I didn’t watch Bush last night. I was teaching and forgot to set the ReplayTV. (Better than Tivo!) I don’t know that it would do any good for me to watch it anyway. My opinions are pretty set on this guy and I wouldn’t do anything more than throw some red meat to the people who already feel strongly about the president.
President Bush said on Tuesday night that he still intended to turn over control to a government in Iraq by June 30. (Stephen Crowley/The New York Times)
Which is part of the problem for Americans and their media, politics and discourses. We’ve become way too polarized as to how we view the world, with barely an attempt to see what’s really happening. I’m guilty of it, and, truth be told, since I got back from Iraq in April last year, I’ve also promoted this polarization. Right-wing, pro-war folks by and large have their universe of friends and media in which to swim. The flip-side is true for the left as well — although we’re not nearly as well-funded.
So I’m trying to get back to just reporting. Like I said, I’m trying to pitch an interview I did with a senior aide to Sayyid Sistani and when that happens, I’ll post the transcript. And when I go back to Iraq, I’ll keep the commentary to a minimum. Things are bad there, but maybe they’re not as bad as most people on the left seem to think. Right-wing bloggers and their fellow travelers certainly seem to think so.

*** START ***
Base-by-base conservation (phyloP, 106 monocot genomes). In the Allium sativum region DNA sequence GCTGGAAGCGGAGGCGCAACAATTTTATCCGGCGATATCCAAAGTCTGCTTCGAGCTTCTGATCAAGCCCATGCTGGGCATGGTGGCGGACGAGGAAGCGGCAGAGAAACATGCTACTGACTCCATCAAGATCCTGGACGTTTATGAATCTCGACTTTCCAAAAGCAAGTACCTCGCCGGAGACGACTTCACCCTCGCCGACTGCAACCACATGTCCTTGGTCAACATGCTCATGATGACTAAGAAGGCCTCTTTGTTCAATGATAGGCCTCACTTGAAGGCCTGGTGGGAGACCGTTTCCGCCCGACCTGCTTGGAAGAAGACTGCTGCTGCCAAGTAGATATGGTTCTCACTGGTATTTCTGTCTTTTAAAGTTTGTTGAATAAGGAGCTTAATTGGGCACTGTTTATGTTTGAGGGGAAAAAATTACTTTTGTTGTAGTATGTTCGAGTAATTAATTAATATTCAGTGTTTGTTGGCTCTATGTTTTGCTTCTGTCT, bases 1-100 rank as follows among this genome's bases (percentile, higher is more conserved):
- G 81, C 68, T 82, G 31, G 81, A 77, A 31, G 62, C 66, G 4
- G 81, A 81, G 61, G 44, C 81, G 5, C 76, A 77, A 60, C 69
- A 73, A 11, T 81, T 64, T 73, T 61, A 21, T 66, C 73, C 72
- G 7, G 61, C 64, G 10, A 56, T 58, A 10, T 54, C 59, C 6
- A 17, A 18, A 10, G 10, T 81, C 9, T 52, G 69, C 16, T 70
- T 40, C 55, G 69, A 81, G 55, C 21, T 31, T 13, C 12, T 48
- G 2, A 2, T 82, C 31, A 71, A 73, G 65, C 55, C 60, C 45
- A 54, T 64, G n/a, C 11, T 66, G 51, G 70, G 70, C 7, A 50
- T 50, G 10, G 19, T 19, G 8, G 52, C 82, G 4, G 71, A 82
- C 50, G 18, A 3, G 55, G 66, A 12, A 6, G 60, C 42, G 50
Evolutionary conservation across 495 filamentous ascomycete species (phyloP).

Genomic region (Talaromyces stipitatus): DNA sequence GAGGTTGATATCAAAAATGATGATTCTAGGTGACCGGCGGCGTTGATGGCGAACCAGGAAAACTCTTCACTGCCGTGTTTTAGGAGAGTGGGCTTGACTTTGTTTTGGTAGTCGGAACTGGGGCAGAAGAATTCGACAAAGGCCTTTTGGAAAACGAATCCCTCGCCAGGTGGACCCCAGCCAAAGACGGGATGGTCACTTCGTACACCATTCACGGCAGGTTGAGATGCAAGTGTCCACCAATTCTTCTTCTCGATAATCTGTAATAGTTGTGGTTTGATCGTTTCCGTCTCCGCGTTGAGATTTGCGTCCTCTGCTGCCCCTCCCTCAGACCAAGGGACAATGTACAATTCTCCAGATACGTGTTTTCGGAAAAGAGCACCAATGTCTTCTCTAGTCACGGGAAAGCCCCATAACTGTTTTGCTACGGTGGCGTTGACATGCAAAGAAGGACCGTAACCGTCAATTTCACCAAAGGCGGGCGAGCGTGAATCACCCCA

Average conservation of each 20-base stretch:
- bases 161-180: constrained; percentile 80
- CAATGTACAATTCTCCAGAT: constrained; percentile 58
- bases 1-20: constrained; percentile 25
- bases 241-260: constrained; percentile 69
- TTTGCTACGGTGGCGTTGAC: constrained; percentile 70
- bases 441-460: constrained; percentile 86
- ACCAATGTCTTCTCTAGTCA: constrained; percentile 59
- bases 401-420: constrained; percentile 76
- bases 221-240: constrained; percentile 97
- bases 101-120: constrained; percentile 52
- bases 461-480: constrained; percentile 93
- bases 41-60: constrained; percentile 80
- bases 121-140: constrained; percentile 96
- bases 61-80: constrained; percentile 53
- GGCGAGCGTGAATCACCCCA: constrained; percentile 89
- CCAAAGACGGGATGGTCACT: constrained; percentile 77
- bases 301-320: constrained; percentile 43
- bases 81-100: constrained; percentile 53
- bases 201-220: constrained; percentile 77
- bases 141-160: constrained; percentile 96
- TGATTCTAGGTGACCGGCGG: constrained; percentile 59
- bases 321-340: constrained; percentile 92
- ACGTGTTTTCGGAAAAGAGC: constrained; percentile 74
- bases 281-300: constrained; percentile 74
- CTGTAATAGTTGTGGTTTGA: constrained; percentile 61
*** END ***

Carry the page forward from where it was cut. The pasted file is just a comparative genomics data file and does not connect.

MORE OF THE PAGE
Or maybe it’s worse than we even imagine. The point is that I don’t know, and the reason I’m going is because I want to find out. And I want to tell you about it. A reporter should be able to hold an opinion — that Bush in an idiot and his policies are disastrous — and yet be able to acknowledge successes and report the events of the day. I did it during the war and I’ll do it again. The corollary to this is that the readers need to understand that as well: that reporters are human, we have our ideas, and most of us are trying our best to find out the truth.
But I don’t think I can watch a Bush press conference and give an objective take. So, I’m sorry, everyone, but the speech has been widely dissected on the blogosphere.